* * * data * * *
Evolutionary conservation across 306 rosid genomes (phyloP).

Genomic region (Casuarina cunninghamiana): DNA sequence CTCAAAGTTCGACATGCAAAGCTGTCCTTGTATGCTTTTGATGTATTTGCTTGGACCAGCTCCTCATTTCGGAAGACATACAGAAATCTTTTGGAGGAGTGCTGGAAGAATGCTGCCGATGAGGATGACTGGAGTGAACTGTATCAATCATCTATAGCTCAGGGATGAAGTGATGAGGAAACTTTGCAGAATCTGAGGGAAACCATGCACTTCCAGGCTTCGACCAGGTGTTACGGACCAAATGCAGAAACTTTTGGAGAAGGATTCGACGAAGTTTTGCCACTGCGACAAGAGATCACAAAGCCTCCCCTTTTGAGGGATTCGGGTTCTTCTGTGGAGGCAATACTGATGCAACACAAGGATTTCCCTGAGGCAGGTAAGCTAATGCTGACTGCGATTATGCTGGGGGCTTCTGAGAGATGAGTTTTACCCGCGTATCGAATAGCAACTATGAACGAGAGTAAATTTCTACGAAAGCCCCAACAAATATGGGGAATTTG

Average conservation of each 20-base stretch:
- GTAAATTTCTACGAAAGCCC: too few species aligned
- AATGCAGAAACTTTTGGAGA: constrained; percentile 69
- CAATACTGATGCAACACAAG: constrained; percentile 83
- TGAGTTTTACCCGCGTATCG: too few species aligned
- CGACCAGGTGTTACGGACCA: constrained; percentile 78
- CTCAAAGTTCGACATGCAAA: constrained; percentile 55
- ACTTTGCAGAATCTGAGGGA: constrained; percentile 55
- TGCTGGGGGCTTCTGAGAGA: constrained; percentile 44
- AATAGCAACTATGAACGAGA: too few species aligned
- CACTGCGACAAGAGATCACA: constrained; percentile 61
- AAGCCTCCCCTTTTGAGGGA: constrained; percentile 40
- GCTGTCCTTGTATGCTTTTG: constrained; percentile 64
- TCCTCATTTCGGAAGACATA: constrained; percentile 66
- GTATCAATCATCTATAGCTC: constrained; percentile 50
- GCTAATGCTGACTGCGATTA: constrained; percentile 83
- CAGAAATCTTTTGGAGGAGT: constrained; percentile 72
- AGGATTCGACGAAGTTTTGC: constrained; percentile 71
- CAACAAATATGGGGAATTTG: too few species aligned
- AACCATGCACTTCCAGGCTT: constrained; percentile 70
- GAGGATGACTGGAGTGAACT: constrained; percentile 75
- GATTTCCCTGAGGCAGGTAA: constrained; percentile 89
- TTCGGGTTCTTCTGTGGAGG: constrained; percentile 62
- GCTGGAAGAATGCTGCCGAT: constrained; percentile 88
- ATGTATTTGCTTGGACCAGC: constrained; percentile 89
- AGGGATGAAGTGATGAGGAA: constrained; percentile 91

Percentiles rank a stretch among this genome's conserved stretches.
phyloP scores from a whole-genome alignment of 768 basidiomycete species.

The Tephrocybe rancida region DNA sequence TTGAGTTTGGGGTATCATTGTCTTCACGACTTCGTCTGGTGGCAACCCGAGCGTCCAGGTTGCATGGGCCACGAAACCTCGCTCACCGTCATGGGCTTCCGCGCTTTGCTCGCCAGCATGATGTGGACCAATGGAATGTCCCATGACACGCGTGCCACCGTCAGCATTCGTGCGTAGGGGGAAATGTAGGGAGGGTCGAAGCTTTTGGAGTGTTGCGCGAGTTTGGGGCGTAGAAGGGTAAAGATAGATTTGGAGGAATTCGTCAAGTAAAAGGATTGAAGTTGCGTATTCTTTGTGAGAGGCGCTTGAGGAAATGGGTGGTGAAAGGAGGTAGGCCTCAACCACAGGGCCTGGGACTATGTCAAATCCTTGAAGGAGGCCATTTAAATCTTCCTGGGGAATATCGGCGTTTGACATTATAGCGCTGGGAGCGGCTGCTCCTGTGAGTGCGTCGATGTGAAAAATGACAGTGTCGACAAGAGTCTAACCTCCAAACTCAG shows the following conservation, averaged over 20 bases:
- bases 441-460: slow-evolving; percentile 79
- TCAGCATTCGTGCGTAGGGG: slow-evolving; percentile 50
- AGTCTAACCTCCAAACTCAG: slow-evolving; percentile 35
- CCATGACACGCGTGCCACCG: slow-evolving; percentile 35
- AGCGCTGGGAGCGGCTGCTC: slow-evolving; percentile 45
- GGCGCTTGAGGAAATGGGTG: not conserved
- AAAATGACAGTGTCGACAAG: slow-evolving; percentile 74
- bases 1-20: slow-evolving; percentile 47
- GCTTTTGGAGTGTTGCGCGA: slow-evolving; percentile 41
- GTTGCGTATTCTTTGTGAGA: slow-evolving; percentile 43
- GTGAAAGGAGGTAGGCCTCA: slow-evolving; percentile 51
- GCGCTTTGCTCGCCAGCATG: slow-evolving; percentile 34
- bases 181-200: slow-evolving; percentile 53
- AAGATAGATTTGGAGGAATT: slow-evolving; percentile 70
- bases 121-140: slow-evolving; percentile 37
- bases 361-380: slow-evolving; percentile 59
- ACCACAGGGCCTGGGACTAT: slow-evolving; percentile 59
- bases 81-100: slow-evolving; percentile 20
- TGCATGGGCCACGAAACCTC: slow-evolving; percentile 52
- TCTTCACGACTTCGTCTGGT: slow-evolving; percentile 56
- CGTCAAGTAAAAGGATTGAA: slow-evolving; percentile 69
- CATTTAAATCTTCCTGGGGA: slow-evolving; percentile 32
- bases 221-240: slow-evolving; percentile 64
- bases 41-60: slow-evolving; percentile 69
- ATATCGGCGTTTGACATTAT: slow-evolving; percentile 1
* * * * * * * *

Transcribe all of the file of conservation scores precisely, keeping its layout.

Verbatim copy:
Evolutionary conservation across 306 rosid genomes (phyloP).

Genomic region (Casuarina cunninghamiana): DNA sequence CTCAAAGTTCGACATGCAAAGCTGTCCTTGTATGCTTTTGATGTATTTGCTTGGACCAGCTCCTCATTTCGGAAGACATACAGAAATCTTTTGGAGGAGTGCTGGAAGAATGCTGCCGATGAGGATGACTGGAGTGAACTGTATCAATCATCTATAGCTCAGGGATGAAGTGATGAGGAAACTTTGCAGAATCTGAGGGAAACCATGCACTTCCAGGCTTCGACCAGGTGTTACGGACCAAATGCAGAAACTTTTGGAGAAGGATTCGACGAAGTTTTGCCACTGCGACAAGAGATCACAAAGCCTCCCCTTTTGAGGGATTCGGGTTCTTCTGTGGAGGCAATACTGATGCAACACAAGGATTTCCCTGAGGCAGGTAAGCTAATGCTGACTGCGATTATGCTGGGGGCTTCTGAGAGATGAGTTTTACCCGCGTATCGAATAGCAACTATGAACGAGAGTAAATTTCTACGAAAGCCCCAACAAATATGGGGAATTTG

Average conservation of each 20-base stretch:
- GTAAATTTCTACGAAAGCCC: too few species aligned
- AATGCAGAAACTTTTGGAGA: constrained; percentile 69
- CAATACTGATGCAACACAAG: constrained; percentile 83
- TGAGTTTTACCCGCGTATCG: too few species aligned
- CGACCAGGTGTTACGGACCA: constrained; percentile 78
- CTCAAAGTTCGACATGCAAA: constrained; percentile 55
- ACTTTGCAGAATCTGAGGGA: constrained; percentile 55
- TGCTGGGGGCTTCTGAGAGA: constrained; percentile 44
- AATAGCAACTATGAACGAGA: too few species aligned
- CACTGCGACAAGAGATCACA: constrained; percentile 61
- AAGCCTCCCCTTTTGAGGGA: constrained; percentile 40
- GCTGTCCTTGTATGCTTTTG: constrained; percentile 64
- TCCTCATTTCGGAAGACATA: constrained; percentile 66
- GTATCAATCATCTATAGCTC: constrained; percentile 50
- GCTAATGCTGACTGCGATTA: constrained; percentile 83
- CAGAAATCTTTTGGAGGAGT: constrained; percentile 72
- AGGATTCGACGAAGTTTTGC: constrained; percentile 71
- CAACAAATATGGGGAATTTG: too few species aligned
- AACCATGCACTTCCAGGCTT: constrained; percentile 70
- GAGGATGACTGGAGTGAACT: constrained; percentile 75
- GATTTCCCTGAGGCAGGTAA: constrained; percentile 89
- TTCGGGTTCTTCTGTGGAGG: constrained; percentile 62
- GCTGGAAGAATGCTGCCGAT: constrained; percentile 88
- ATGTATTTGCTTGGACCAGC: constrained; percentile 89
- AGGGATGAAGTGATGAGGAA: constrained; percentile 91

Percentiles rank a stretch among this genome's conserved stretches.
phyloP scores from a whole-genome alignment of 768 basidiomycete species.

The Tephrocybe rancida region DNA sequence TTGAGTTTGGGGTATCATTGTCTTCACGACTTCGTCTGGTGGCAACCCGAGCGTCCAGGTTGCATGGGCCACGAAACCTCGCTCACCGTCATGGGCTTCCGCGCTTTGCTCGCCAGCATGATGTGGACCAATGGAATGTCCCATGACACGCGTGCCACCGTCAGCATTCGTGCGTAGGGGGAAATGTAGGGAGGGTCGAAGCTTTTGGAGTGTTGCGCGAGTTTGGGGCGTAGAAGGGTAAAGATAGATTTGGAGGAATTCGTCAAGTAAAAGGATTGAAGTTGCGTATTCTTTGTGAGAGGCGCTTGAGGAAATGGGTGGTGAAAGGAGGTAGGCCTCAACCACAGGGCCTGGGACTATGTCAAATCCTTGAAGGAGGCCATTTAAATCTTCCTGGGGAATATCGGCGTTTGACATTATAGCGCTGGGAGCGGCTGCTCCTGTGAGTGCGTCGATGTGAAAAATGACAGTGTCGACAAGAGTCTAACCTCCAAACTCAG shows the following conservation, averaged over 20 bases:
- bases 441-460: slow-evolving; percentile 79
- TCAGCATTCGTGCGTAGGGG: slow-evolving; percentile 50
- AGTCTAACCTCCAAACTCAG: slow-evolving; percentile 35
- CCATGACACGCGTGCCACCG: slow-evolving; percentile 35
- AGCGCTGGGAGCGGCTGCTC: slow-evolving; percentile 45
- GGCGCTTGAGGAAATGGGTG: not conserved
- AAAATGACAGTGTCGACAAG: slow-evolving; percentile 74
- bases 1-20: slow-evolving; percentile 47
- GCTTTTGGAGTGTTGCGCGA: slow-evolving; percentile 41
- GTTGCGTATTCTTTGTGAGA: slow-evolving; percentile 43
- GTGAAAGGAGGTAGGCCTCA: slow-evolving; percentile 51
- GCGCTTTGCTCGCCAGCATG: slow-evolving; percentile 34
- bases 181-200: slow-evolving; percentile 53
- AAGATAGATTTGGAGGAATT: slow-evolving; percentile 70
- bases 121-140: slow-evolving; percentile 37
- bases 361-380: slow-evolving; percentile 59
- ACCACAGGGCCTGGGACTAT: slow-evolving; percentile 59
- bases 81-100: slow-evolving; percentile 20
- TGCATGGGCCACGAAACCTC: slow-evolving; percentile 52
- TCTTCACGACTTCGTCTGGT: slow-evolving; percentile 56
- CGTCAAGTAAAAGGATTGAA: slow-evolving; percentile 69
- CATTTAAATCTTCCTGGGGA: slow-evolving; percentile 32
- bases 221-240: slow-evolving; percentile 64
- bases 41-60: slow-evolving; percentile 69
- ATATCGGCGTTTGACATTAT: slow-evolving; percentile 1